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It's Morning in New Jersey

by john stephenson / /

 

A new day appears to be dawning in the Garden State. In a previous blog entry, I wrote about New Jersey Governor Chris Christie, who is facing an $11 billion deficit, one of the highest tax burdens in the country, and the steady loss of businesses and residents. Now, we have an opportunity to hear directly from the Governor about his plan to turn his state around. 

 

Governor Christie recently sat for an interview with the Wall Street Journal's Editorial Board to discuss the state’s fiscal woes, his plan for New Jersey, and his efforts to implement it. This interview is worth a read. Speaking of New Jersey, Christie says, "We are, I think, the failed experiment in America—the best example of a failed experiment in America—on taxes and bigger government. Over the last eight years, New Jersey increased taxes and fees 115 times." To bring these high taxes under control, Christie has proposed a $29.3 billion budget without tax increases. Additionally, he exercised emergency power immediately after taking office to freeze $2.2 billion in previously authorized spending. Next, Christie wants to get voter approval for a constitutional amendment that would limit property tax increases to 2.5% annually.

 

Besides taxes and spending, Christie also must tackle a large – and growing – pension problem. The state has at least $90 billion worth of unfunded liabilities in public employee medical and pension plans. Currently, beneficiaries pay nothing for medical care. But the governor recently enacted reforms  to require workers to contribute 1.5% of the cost of medical care and to change the retirement benefits for new workers. It’s a small change in the grand scheme of the unfunded pension problem, but it is a start.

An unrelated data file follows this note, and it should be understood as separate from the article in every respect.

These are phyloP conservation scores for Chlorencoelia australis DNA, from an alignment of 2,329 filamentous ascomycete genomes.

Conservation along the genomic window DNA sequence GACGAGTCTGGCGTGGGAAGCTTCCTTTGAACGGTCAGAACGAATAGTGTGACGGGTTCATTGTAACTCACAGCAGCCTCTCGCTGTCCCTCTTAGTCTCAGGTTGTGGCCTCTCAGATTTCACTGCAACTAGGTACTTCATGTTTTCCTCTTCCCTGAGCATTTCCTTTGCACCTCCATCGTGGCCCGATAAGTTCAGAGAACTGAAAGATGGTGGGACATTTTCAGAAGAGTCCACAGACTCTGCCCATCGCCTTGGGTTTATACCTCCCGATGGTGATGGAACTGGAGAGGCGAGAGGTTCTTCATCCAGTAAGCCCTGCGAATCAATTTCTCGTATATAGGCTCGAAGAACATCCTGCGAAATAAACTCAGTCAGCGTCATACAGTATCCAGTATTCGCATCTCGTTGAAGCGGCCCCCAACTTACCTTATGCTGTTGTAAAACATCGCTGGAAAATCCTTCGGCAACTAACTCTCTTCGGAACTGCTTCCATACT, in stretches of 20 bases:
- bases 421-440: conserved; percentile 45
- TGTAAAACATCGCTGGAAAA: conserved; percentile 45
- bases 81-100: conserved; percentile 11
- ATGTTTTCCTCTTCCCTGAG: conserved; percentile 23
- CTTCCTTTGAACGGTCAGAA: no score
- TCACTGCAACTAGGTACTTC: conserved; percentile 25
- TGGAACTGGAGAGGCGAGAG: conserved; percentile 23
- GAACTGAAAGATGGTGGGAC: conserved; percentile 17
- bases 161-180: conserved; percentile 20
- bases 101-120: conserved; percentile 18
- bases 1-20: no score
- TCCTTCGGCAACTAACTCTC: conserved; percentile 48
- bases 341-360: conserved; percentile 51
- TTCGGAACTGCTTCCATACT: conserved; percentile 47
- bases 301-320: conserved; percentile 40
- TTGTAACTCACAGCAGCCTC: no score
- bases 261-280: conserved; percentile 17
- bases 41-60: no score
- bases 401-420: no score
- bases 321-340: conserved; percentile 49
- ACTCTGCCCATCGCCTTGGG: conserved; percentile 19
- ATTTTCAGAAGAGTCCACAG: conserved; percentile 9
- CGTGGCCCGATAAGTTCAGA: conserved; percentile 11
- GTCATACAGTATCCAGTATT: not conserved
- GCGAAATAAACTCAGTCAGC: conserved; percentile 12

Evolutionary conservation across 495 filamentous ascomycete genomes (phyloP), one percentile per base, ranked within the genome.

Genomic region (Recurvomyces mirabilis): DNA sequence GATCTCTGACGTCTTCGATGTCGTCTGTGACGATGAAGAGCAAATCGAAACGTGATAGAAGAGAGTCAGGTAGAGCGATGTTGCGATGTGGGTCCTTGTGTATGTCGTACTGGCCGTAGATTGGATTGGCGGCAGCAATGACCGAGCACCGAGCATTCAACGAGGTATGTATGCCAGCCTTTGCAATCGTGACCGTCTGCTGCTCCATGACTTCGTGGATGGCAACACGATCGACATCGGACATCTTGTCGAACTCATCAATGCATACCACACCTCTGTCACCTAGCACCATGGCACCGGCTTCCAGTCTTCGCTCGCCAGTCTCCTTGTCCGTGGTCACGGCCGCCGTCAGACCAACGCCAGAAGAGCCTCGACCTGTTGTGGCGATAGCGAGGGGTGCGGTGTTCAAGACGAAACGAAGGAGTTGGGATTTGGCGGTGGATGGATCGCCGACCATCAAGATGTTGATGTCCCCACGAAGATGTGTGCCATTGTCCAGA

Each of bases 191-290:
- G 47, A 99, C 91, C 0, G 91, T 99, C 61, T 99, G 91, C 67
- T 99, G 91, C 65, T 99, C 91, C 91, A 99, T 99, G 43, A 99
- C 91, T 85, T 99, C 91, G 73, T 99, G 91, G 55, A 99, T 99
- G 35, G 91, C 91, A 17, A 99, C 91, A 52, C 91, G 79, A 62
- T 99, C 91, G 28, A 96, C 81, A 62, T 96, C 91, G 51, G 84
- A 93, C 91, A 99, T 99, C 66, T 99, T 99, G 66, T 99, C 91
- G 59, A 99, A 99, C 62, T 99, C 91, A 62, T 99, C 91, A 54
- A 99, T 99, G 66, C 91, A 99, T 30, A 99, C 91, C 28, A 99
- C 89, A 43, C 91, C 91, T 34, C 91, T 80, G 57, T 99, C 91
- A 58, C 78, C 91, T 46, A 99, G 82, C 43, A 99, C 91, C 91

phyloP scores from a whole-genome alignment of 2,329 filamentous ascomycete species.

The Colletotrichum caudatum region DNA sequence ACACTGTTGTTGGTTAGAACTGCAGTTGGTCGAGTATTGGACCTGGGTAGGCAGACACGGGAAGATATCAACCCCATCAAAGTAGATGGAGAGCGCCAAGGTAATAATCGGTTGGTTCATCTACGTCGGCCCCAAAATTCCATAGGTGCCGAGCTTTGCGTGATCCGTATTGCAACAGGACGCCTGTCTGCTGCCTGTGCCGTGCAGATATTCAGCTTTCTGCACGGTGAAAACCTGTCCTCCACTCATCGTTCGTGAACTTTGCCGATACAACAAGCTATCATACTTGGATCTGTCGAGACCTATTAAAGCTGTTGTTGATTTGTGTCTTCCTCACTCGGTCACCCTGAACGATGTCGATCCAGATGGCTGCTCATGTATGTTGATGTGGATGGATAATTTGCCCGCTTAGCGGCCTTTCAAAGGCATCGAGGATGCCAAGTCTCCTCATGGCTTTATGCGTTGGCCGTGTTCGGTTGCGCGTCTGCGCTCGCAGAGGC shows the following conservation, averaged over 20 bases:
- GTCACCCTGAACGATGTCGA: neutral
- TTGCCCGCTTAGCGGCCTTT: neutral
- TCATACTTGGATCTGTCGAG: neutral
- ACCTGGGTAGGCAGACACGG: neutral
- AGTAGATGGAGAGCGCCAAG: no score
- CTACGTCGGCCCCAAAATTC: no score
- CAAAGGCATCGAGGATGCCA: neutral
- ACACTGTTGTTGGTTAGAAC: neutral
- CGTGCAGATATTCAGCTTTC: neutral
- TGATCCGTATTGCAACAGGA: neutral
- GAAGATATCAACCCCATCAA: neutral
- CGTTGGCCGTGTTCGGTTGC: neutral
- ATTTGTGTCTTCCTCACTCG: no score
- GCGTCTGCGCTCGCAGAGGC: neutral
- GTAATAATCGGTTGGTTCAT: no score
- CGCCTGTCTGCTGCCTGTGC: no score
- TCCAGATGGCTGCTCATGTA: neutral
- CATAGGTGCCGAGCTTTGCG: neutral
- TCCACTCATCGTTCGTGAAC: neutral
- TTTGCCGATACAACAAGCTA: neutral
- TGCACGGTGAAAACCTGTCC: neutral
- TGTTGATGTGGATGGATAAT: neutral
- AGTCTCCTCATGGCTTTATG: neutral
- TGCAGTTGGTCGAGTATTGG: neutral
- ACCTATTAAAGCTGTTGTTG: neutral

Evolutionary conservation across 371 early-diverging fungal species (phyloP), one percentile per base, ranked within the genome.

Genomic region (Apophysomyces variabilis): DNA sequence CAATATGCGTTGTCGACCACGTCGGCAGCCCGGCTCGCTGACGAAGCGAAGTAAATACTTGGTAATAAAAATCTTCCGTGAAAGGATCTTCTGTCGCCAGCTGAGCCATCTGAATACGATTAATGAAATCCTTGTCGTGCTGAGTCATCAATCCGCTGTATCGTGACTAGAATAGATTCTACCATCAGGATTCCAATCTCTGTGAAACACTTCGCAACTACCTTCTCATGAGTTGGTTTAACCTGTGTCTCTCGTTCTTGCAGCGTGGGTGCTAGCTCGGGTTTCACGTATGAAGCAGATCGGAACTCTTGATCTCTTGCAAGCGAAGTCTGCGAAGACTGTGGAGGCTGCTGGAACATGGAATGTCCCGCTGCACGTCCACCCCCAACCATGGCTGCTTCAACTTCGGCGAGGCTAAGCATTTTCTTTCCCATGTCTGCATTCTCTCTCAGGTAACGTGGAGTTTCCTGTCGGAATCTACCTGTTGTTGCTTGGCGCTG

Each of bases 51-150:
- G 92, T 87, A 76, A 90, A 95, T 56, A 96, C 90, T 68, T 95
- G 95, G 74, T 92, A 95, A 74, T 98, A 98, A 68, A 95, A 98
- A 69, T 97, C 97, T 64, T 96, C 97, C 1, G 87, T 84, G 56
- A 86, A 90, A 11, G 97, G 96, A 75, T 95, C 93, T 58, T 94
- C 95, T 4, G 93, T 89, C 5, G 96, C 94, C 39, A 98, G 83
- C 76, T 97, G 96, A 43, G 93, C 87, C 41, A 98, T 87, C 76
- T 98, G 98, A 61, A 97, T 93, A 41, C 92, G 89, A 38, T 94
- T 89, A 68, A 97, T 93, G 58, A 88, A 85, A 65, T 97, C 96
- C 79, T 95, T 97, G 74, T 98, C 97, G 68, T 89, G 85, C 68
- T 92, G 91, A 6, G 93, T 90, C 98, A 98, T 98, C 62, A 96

New Jersey is important to watch because its fiscal problems are some of the most severe in the nation and the state now has a governor who recognizes the severity. Moreover, Christie knows that more spending and tax increases will only make matters worse. Unfortunately, Christie's plan faces serious opposition from tax and spenders in the Legislature, union bosses, and others who favor the unsustainable status quo. But Christie is taking his hits and pressing ahead. On why it matters, Christie says, "What I hope it will do in the end is first and foremost fix New Jersey, and end this myth that you can't take these people on," he says. "I just hope it shows people who have similar ideas to mine that they can do it. You just have to stand up and grit your teeth and know your poll numbers are going to go down—and mine have—but you gotta grit it out because the alternative is unacceptable." Let's hope Christie lives by these words; New Jersey cannot afford the alternative. We at NTU will keep our eye on New Jersey and you should too.